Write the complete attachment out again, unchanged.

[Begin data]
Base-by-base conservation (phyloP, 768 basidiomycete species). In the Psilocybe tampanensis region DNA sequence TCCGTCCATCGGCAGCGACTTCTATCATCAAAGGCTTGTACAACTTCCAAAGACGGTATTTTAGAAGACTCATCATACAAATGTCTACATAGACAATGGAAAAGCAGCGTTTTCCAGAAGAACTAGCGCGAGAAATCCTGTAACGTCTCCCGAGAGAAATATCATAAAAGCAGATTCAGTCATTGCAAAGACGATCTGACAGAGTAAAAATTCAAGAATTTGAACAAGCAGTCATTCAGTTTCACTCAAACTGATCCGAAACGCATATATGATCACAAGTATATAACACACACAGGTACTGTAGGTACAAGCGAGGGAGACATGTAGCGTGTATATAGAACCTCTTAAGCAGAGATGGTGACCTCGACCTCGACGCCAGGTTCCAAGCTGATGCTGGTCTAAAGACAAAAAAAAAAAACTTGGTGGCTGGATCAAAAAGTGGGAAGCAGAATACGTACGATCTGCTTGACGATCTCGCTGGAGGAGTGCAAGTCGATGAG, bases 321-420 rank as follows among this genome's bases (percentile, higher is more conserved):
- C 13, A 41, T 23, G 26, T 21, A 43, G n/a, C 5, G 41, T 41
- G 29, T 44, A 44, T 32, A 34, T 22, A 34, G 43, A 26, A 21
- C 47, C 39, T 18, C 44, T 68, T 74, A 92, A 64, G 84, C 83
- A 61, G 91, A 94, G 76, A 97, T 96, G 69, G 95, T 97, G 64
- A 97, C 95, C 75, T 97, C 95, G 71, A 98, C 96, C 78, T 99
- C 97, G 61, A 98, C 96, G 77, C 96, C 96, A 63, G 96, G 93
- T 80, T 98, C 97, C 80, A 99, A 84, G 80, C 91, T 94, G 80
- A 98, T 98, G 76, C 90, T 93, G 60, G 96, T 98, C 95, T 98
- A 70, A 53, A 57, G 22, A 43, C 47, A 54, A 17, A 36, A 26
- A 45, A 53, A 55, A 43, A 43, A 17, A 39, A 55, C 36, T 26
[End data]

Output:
Base-by-base conservation (phyloP, 768 basidiomycete species). In the Psilocybe tampanensis region DNA sequence TCCGTCCATCGGCAGCGACTTCTATCATCAAAGGCTTGTACAACTTCCAAAGACGGTATTTTAGAAGACTCATCATACAAATGTCTACATAGACAATGGAAAAGCAGCGTTTTCCAGAAGAACTAGCGCGAGAAATCCTGTAACGTCTCCCGAGAGAAATATCATAAAAGCAGATTCAGTCATTGCAAAGACGATCTGACAGAGTAAAAATTCAAGAATTTGAACAAGCAGTCATTCAGTTTCACTCAAACTGATCCGAAACGCATATATGATCACAAGTATATAACACACACAGGTACTGTAGGTACAAGCGAGGGAGACATGTAGCGTGTATATAGAACCTCTTAAGCAGAGATGGTGACCTCGACCTCGACGCCAGGTTCCAAGCTGATGCTGGTCTAAAGACAAAAAAAAAAAACTTGGTGGCTGGATCAAAAAGTGGGAAGCAGAATACGTACGATCTGCTTGACGATCTCGCTGGAGGAGTGCAAGTCGATGAG, bases 321-420 rank as follows among this genome's bases (percentile, higher is more conserved):
- C 13, A 41, T 23, G 26, T 21, A 43, G n/a, C 5, G 41, T 41
- G 29, T 44, A 44, T 32, A 34, T 22, A 34, G 43, A 26, A 21
- C 47, C 39, T 18, C 44, T 68, T 74, A 92, A 64, G 84, C 83
- A 61, G 91, A 94, G 76, A 97, T 96, G 69, G 95, T 97, G 64
- A 97, C 95, C 75, T 97, C 95, G 71, A 98, C 96, C 78, T 99
- C 97, G 61, A 98, C 96, G 77, C 96, C 96, A 63, G 96, G 93
- T 80, T 98, C 97, C 80, A 99, A 84, G 80, C 91, T 94, G 80
- A 98, T 98, G 76, C 90, T 93, G 60, G 96, T 98, C 95, T 98
- A 70, A 53, A 57, G 22, A 43, C 47, A 54, A 17, A 36, A 26
- A 45, A 53, A 55, A 43, A 43, A 17, A 39, A 55, C 36, T 26